Learning Expectations: Vignette #9

Vignette #9  –  In her efforts to better connect parents with the work and culture in her classroom, a second grade teacher creates year-long and wide ranging opportunities for parent participation. 

 

Now a parent of college aged kids, Jennifer Costa remembers often feeling “shut out” of her children’s classrooms while they were growing up. She recalls wanting to know more about her kids’ learning by volunteering in the classroom, but not having the confidence to find her way into what often seemed like “gated” territory. As a second grade teacher in a large urban school, she has worked tirelessly to throw open these gates and make her classroom a safe and open space for the families of the children she “guides.” With eight first languages in her classroom this year, Jennifer knows that many of the parents can feel intimidated at the thought of becoming “classroom helpers.” Jennifer skillfully acknowledges the sentiments of many parents who may feel ill at ease in the school setting alone. She combats these common mindsets with a “throw open the door” orientation for parents where she affirms that they are all welcome and that there are places for everyone at the “school table.” From signing up once a month to come in and wash the classroom cups to helping out with weekly reading groups, Jennifer has created a “Volunteer Board” that truly welcomes participation by all. 

Jennifer offers “training sessions” for parents on everything from “how to help a student work through a math problem” to “how to transition and walk students from the classroom to gym class.” Parents comment that these “trainings” not only give them access to the classroom, but help them better understand the expectations for the children on a daily basis. Highly aware that the fear of failure and “not knowing” often keeps parents out of school, Jennifer is transparent about her own experiences and highly assuring that parents’ presence in their children’s school lives is success in itself. For the many parents whose work schedules do not allow for time in the classroom, Jennifer offers opportunities for small projects they can do (often with their children) at home to prepare for the classroom. She recalls the experience of one father whose son insisted they take on the job of “day book staplers.” Charged with the task of stapling the bindings on October’s writing journals (all materials went home with Christopher in an easily transportable envelope – stapler included!) the father not only shared the pride he and his son felt in getting the class writing journals ready, but also the new understanding that came from interacting with class materials at home. The stapling project turned into a conversation about how important this daily “day book” writing exercise was to his son, and the father admits to then having a much greater appreciation for this part of the classroom curriculum.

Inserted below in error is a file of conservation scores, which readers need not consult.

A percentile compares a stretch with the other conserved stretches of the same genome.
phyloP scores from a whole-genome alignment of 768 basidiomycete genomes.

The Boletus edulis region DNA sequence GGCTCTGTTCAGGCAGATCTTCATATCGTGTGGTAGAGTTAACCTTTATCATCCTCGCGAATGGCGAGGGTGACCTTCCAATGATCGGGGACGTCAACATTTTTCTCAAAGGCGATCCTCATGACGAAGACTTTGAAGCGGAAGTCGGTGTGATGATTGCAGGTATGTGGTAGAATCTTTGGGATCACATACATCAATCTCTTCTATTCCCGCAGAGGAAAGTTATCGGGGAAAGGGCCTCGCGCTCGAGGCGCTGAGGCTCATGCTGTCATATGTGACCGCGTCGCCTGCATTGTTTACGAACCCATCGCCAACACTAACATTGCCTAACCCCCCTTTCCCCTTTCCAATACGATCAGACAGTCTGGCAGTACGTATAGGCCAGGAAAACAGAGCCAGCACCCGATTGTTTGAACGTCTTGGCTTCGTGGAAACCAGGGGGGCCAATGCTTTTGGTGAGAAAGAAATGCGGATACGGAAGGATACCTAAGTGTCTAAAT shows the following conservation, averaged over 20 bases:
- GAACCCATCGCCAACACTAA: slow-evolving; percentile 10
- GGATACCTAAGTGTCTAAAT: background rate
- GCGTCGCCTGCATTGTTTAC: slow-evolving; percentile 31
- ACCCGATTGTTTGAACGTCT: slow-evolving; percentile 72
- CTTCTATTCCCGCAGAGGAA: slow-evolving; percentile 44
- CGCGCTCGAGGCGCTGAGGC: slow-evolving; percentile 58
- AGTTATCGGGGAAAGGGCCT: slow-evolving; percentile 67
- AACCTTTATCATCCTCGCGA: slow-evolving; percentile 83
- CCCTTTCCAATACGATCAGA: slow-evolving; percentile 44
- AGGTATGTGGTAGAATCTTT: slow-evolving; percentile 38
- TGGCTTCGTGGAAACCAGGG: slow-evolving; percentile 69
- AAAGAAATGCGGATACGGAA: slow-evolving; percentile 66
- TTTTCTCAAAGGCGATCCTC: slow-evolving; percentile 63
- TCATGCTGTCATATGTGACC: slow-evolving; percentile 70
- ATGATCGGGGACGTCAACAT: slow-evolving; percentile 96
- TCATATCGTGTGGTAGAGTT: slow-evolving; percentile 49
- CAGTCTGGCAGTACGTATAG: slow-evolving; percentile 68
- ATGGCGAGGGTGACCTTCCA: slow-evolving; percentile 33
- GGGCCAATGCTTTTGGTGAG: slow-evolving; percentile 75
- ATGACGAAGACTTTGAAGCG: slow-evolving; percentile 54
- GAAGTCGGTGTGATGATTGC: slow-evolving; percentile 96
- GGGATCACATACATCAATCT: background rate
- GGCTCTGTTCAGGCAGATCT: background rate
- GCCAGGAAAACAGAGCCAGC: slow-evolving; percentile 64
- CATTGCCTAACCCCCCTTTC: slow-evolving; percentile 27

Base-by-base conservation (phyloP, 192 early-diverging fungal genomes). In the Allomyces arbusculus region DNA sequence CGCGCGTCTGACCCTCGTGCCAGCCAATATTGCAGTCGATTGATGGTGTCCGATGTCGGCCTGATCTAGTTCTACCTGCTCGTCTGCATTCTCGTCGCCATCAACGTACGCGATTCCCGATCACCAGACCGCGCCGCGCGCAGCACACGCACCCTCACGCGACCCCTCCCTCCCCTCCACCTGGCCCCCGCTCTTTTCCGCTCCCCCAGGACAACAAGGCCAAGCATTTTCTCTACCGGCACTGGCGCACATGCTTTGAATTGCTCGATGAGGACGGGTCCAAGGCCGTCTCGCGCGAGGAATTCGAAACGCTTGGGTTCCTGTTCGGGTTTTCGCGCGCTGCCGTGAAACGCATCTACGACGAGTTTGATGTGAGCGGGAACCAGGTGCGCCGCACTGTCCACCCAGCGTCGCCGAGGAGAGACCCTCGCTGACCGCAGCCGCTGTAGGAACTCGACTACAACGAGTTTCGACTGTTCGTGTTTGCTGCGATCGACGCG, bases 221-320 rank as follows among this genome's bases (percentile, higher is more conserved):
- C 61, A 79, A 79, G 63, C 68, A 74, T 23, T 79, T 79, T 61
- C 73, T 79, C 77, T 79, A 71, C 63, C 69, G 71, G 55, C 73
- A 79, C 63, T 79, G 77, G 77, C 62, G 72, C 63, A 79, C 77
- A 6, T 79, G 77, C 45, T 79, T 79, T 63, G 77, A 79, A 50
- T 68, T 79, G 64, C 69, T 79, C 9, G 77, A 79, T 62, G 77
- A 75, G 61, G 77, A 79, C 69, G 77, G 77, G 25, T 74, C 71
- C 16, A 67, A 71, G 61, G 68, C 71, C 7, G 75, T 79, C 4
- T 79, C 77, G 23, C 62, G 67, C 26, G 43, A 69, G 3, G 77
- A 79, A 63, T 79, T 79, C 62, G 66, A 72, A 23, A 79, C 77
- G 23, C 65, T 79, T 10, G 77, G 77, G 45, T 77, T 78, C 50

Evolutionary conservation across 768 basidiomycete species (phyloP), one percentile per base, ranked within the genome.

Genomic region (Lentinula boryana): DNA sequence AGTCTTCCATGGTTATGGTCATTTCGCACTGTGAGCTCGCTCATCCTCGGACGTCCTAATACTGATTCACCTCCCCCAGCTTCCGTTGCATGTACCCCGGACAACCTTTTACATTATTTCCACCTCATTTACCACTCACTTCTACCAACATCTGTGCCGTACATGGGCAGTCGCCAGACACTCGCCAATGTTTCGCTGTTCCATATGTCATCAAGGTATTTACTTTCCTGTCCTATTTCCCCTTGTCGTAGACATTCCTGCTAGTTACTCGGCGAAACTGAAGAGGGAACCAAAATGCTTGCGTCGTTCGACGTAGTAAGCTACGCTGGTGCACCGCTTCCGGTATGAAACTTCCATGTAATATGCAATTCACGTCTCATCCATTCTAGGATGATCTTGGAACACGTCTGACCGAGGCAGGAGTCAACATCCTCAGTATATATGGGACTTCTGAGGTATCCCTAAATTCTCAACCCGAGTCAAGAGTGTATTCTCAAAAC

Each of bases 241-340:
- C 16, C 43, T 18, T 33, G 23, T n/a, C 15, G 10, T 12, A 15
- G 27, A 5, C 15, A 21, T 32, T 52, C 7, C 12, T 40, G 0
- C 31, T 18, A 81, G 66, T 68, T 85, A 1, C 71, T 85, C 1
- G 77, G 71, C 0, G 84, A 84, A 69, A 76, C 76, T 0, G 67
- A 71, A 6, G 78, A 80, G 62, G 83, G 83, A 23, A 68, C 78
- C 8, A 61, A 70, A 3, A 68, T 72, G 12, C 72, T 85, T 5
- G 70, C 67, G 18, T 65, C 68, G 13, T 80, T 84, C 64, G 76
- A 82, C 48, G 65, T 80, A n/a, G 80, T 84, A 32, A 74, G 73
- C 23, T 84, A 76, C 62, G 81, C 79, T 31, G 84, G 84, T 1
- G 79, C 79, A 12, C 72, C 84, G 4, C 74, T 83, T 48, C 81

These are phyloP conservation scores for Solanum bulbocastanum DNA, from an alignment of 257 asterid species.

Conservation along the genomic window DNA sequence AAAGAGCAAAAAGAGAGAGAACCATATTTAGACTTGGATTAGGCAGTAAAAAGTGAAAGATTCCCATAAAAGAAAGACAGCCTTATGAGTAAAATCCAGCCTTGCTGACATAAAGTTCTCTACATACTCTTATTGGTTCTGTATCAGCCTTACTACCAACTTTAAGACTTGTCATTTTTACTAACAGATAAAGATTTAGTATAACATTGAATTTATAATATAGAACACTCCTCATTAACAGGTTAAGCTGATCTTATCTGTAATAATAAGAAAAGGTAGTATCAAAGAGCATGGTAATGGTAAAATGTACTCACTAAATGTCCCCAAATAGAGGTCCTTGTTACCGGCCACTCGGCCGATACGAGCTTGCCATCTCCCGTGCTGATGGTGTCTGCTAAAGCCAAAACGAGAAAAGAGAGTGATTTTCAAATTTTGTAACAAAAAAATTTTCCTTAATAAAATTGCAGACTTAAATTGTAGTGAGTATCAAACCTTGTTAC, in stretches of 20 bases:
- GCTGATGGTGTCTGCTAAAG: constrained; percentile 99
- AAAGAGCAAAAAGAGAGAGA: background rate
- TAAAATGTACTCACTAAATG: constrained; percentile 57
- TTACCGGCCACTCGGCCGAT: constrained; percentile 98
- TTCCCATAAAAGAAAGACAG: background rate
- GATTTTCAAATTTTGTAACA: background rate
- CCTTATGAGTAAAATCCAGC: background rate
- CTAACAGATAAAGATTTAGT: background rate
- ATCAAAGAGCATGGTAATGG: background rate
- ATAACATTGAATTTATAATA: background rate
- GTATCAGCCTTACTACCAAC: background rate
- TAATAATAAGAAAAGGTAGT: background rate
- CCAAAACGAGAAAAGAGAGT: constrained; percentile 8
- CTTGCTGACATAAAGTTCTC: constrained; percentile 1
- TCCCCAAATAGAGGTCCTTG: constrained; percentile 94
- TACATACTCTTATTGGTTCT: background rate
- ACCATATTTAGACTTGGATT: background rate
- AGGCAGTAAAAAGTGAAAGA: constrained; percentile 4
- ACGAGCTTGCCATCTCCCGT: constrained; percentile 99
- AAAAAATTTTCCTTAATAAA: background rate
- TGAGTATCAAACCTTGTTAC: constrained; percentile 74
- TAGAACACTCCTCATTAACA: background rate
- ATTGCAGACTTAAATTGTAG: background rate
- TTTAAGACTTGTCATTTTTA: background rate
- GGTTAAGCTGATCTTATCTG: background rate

In fact, the parents and students of Ms. Costa’s classroom often share that they “feel like they are on the same page” throughout this second grade experience. By November, most kids have had at least one family member contribute/partake in some classroom activity, and there is agreement that time with classroom kids and/or materials helps the families better understand Ms. Costa’s expectations for both behavior and work in the classroom. One parent shares that she likes Ms. Costa’s “use of a bell” for transitions so much that she now uses this at home to help things go more smoothly with her four young children. Another parent confides that it is the consistent culture of welcoming parents “without judgment” that makes Ms. Costa’s classroom a place of such connection between home and school. Beyond “classroom helpers,” Ms. Costa takes every chance she can to welcome parents with special interests and talents into the classroom. The kids loved it when Nico’s dad came in to teach them how to make pasta from scratch. It became a “math lesson” with a recipe that went home (along with a sample) to each family. As a K-9 trainer for the BPD, Samantha’s mother (with her furry companion) was also a hit for students (and parents, who are always welcome to stick around for these early morning visits). Always looking to expand her web of inclusion, Ms. Costa is currently working on a classroom website project that will enable her to record these special events (and other classroom activities) to send out to parents not in attendance. With greater understanding of classroom culture and expectations, Jennifer insists that families become valuable members of her “teaching team.”

 

ADDITIONAL RESOURCES:

 

  • Getting Parents Involved  –  This short article outlines ways to get and keep parents involved in the classroom all year. From gathering a group of parents to “prepare a notebook of home or community activities for use during vacations” to recruiting and training classroom volunteers, this article gives tips on how to sustain meaningful contact and connection throughout the year.

 

  • “Putting Parents to Work in the Classroom” is a short video that highlights a parent participation program that trains parents to help out in the classroom. Mentoring by other parents who have “been through the program” helps to establish bonds and educate the whole community.

 

 

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